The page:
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Normal Infant Sleep

by Emily Parks

There’s a list that does the rounds online: ‘21 ways you can prepare for a baby’. Number 1? Set an alarm for every two hours. The alarm must be high pitched and repetitive. Number 2? Let the alarm go off for one hour and run around your house hysterical. If at night, make sure to fall asleep 10 minutes before the alarm goes off again. Number 3? Wake up at 4am.

The lack of sleep a new baby brings is not something you can really prepare yourself for. You might think because you’ve pulled all-nighters studying (or partying) that you’re prepared…but you’ll quickly realise that staying up all night with a baby is followed by parenting all day, and staying up all night, and parenting all day again… It can be a relentless cycle! We hope you’ve got a support network lined up so you can book in some naps and catch up on those precious zzz’s.

You’ll come across a lot of information helping you prepare for the first few days and weeks with your new baby. You’ll expect to wake up a couple of times during the night to feed your newborn. But you might not think about what comes next. You might not have any friends with babies, or maybe you do, but their baby is 8 months old and still waking and SURELY you won’t let that be you. Or maybe you’ve got friends with toddlers who are too busy wrangling their little angels when you meet for coffee that the topic of sleep doesn’t come up. You’re not to know that they had some sleepless nights when their 2 year old transitioned from cot to bed. Or when they called out after a bad dream. Or when they toddle into your friends’ room and stare creepily at her until she wakes with a fright…

Sleep deprivation can take a huge toll on your life and we’re not saying it’s always going to be as tough as those 2-3 hourly wakings with a newborn. One day your baby will sleep through. But it might not be at 12 weeks like your neighbour told you, or even by 6 months like all the books say.

So what is “normal” sleep?

We ran a poll of our Instagram followers with the following questions and results (with number of votes in brackets):

1. Does your child sleep through every night at 12 months?
41% yes (260); 59% no (375)

2. Has your child slept through…only to start waking again when they’re older?
68% yes (425); 32% no (202)

3. Have you worried about your baby’s sleep issues being “normal”?
56% yes (434); 44% no (339) 

A sleeping-through-the-night baby is held to high regard and many of us drive ourselves crazy trying to achieve this. Here’s a reminder that your baby will sleep through – one day. And those babies in your coffee group who are sleeping through? Their parents might be stretching the truth. Or maybe they really are sleeping through, but they might not be in a month’s time!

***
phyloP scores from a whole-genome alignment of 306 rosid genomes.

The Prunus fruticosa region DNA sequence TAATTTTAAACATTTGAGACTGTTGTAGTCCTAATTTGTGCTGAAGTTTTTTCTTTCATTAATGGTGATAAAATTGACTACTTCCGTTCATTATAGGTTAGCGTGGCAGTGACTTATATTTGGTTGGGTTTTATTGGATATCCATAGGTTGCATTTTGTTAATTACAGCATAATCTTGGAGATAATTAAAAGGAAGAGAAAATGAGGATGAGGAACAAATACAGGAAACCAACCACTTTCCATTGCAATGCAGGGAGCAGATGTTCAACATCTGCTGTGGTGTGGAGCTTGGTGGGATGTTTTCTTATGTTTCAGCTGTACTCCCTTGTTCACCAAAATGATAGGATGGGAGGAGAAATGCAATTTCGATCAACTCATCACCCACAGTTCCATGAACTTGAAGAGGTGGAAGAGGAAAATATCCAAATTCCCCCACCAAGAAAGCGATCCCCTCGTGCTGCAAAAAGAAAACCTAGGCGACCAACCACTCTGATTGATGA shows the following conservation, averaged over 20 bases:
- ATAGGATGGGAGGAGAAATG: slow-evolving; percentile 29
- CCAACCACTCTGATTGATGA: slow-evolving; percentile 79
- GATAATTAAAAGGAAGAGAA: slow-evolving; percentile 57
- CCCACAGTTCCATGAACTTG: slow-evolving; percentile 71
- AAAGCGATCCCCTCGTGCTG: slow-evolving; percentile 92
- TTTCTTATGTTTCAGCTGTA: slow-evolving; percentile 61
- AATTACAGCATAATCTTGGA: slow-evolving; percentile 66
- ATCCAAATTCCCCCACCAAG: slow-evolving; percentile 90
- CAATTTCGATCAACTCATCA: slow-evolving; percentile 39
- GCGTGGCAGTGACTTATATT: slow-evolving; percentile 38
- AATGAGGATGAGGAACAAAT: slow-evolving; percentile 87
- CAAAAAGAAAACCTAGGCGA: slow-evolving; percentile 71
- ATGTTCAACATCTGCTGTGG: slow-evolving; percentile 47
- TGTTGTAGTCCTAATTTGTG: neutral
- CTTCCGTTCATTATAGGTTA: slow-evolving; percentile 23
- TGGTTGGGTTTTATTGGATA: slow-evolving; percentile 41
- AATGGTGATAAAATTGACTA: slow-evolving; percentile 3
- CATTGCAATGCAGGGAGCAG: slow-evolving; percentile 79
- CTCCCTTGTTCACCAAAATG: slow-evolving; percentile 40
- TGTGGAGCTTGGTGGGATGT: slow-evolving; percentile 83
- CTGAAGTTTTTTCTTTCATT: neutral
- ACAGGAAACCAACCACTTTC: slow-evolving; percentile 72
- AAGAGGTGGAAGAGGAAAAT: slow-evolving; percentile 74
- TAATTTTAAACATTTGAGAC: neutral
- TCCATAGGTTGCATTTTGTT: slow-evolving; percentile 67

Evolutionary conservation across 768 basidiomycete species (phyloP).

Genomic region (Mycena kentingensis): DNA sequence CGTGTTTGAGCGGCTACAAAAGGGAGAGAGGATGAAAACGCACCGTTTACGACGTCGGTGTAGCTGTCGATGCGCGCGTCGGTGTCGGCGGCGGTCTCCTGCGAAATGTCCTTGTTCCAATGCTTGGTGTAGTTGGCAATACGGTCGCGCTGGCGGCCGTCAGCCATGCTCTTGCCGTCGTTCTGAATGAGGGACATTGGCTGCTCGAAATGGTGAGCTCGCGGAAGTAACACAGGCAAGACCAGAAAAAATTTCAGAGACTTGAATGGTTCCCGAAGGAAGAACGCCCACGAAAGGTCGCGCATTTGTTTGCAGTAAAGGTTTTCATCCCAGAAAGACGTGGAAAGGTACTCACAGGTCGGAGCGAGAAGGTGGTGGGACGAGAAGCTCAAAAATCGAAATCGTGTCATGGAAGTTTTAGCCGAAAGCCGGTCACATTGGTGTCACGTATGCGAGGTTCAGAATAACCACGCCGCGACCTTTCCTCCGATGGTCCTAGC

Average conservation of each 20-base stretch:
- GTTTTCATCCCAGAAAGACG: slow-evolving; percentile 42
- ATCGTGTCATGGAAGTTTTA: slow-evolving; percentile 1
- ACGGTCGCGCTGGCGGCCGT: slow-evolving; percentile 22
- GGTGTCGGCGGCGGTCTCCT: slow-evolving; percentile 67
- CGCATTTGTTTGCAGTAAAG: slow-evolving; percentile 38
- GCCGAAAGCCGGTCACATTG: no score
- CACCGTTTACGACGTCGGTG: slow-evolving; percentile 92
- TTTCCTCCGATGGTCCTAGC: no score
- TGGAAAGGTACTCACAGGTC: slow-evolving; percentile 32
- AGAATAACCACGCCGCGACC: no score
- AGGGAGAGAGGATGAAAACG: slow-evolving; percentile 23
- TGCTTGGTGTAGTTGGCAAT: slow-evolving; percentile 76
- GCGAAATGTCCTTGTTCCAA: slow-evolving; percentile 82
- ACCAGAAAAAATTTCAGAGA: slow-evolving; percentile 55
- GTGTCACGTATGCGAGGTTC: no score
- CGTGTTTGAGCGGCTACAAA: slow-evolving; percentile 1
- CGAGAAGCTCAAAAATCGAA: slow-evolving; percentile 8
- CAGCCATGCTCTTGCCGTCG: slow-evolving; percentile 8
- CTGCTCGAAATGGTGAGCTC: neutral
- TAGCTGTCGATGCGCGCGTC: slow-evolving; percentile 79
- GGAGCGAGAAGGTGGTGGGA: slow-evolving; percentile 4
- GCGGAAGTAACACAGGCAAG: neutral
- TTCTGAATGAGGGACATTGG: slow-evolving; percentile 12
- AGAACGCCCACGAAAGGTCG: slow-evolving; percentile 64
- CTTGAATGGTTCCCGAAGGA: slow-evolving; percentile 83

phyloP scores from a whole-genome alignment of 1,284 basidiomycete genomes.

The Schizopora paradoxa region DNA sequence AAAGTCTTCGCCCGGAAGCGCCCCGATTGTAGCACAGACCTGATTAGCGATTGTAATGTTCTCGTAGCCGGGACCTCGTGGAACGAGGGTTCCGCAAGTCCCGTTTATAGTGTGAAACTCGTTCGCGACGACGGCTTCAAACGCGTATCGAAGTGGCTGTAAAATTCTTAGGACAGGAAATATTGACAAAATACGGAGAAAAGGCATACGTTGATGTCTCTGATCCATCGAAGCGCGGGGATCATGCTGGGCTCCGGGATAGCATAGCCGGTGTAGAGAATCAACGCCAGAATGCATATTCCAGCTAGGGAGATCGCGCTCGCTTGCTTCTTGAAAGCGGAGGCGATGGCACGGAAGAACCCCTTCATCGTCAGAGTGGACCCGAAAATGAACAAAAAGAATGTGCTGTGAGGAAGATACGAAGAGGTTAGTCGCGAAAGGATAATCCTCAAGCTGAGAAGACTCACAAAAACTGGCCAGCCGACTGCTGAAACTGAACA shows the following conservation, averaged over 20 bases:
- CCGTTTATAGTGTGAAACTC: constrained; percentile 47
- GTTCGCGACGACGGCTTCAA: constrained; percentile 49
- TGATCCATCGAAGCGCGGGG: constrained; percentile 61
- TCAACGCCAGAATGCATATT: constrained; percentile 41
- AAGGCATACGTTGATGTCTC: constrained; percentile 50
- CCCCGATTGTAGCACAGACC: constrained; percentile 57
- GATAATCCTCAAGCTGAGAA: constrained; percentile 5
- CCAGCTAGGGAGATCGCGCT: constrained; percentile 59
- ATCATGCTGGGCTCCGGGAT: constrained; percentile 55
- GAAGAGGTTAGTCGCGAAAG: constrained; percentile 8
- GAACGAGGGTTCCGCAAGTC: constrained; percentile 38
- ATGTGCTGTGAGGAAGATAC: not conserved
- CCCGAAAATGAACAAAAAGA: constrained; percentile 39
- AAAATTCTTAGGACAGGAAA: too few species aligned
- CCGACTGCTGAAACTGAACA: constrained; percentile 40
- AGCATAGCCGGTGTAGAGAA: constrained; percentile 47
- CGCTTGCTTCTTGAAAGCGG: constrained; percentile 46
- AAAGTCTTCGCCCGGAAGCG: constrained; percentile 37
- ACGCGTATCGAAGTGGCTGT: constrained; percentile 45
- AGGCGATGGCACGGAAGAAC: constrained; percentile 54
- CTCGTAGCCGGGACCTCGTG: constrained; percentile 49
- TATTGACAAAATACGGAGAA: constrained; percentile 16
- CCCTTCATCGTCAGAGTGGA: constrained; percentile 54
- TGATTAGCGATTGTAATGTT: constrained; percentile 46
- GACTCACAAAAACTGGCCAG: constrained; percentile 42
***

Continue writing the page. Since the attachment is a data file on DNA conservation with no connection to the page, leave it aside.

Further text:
Some pieces of advice from our community

Who do you go to for sleep advice?

A lot of parents had similar answers:

  • My intuition 
  • Friends and family, Plunket/GP 
  • I follow my baby’s lead 
  • Taking a bit from all sources and finding our balance within that 

Practical tips included:

  • The Sleep Store was frequently mentioned. They’re one of our SnüzPod4 stockists and a wealth of information about sleep, settling, dummy use, toddler sleep, bed wetting and more! 
  • A lot of parents recommended @thesleepscout on Instagram, Baby Sleep Consultant and Little Ones 
  • And a few more “gentle” approaches to infant sleep and sleep training: @gentle.sleep.tribe and The Beyond Sleep Training Project. Also The Possums Clinic (an Australian based resource) 

Tips for newborn sleep


  • Feed overnight with a very dim light 
  • Minimise stimulation at night time 


  • White noise, shusher and sleep suit = perfect combo 
  • Keep to a wake window of 45min (for newborn) 
  • Love To Dream swaddle helps 
  • Have something that smells like mum nearby 
  • Cuddle to sleep 

Enjoy your newborn 

  • Understand realistic sleep expectations and then adjust for you and your baby 
  • Soak up the cuddles, totally normal that they want to be close 
  • No tips but just for new parents to know that it’s okay for your baby not to sleep through 
  • Keep them close, let them sleep on you 
  • Let your baby guide you 
  • Don’t force them into a routine too early 
  • Fresh air is so good for both of you and usually they’ll fall asleep when out for a walk 
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